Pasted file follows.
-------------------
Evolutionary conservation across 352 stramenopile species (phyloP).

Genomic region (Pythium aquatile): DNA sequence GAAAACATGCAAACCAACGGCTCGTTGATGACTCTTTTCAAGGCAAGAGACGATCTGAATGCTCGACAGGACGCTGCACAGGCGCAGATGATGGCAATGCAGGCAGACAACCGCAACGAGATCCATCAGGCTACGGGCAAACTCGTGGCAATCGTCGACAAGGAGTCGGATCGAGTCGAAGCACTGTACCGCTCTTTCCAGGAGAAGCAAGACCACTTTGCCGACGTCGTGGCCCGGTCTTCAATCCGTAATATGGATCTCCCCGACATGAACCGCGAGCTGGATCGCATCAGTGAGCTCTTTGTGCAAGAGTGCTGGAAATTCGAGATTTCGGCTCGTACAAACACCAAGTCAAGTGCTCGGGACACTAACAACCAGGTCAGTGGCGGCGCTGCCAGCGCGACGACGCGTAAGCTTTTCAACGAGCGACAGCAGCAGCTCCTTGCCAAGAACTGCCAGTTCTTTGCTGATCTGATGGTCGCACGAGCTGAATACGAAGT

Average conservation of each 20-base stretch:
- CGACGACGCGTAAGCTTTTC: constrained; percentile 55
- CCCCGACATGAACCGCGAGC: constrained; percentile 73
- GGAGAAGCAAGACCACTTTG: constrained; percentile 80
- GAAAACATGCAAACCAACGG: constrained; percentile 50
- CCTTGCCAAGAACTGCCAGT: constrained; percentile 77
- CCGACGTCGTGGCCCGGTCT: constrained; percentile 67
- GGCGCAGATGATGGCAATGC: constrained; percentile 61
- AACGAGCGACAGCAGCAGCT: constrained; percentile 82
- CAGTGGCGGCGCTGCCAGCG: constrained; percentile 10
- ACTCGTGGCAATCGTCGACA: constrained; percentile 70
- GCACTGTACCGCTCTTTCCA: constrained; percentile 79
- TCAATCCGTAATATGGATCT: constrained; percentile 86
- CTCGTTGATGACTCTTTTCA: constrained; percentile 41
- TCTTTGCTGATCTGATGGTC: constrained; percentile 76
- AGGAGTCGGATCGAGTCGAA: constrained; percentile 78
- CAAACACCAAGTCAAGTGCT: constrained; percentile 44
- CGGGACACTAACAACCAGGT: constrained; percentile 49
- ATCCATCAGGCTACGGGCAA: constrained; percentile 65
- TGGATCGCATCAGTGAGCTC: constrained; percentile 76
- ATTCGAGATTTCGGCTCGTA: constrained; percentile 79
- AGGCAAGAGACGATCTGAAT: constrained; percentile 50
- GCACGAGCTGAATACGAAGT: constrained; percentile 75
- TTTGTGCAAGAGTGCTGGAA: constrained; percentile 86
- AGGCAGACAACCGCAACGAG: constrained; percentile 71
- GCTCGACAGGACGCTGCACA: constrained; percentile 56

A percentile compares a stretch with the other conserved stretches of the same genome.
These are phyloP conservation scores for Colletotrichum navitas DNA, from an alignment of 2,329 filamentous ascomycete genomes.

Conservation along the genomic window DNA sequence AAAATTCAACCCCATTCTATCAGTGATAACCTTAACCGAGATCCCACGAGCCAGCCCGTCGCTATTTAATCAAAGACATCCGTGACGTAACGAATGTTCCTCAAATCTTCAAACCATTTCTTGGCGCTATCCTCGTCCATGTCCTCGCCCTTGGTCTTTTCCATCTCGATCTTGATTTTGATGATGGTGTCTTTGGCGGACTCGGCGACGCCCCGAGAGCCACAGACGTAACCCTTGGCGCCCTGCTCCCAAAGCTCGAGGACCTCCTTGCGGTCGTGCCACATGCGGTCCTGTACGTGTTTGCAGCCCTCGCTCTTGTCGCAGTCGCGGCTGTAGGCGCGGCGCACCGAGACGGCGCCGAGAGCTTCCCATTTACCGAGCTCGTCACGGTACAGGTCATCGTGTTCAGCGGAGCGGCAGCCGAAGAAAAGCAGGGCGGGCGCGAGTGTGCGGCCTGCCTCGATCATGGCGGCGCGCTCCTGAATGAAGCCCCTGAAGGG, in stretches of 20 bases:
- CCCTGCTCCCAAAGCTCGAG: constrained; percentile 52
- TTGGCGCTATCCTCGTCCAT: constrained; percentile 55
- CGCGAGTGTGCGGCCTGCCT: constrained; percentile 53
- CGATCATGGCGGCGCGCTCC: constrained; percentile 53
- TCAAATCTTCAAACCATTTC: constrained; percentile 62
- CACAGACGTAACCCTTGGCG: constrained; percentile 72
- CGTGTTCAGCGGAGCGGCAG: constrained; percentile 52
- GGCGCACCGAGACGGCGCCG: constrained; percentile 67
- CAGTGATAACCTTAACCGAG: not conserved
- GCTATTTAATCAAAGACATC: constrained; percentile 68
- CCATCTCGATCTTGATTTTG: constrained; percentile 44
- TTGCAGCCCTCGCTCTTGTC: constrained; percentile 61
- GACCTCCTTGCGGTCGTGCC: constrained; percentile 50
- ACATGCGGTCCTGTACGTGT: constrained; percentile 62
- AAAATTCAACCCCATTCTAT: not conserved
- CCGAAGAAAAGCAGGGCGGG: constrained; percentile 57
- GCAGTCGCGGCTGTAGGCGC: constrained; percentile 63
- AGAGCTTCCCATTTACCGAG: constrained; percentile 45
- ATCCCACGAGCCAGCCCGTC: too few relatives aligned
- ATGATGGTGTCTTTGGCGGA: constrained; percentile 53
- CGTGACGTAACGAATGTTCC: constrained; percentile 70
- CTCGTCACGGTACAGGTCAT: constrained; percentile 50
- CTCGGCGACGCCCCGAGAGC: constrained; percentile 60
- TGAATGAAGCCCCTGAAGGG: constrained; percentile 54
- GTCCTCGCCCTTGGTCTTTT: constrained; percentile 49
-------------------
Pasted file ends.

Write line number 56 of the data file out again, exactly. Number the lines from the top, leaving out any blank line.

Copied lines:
- GTCCTCGCCCTTGGTCTTTT: constrained; percentile 49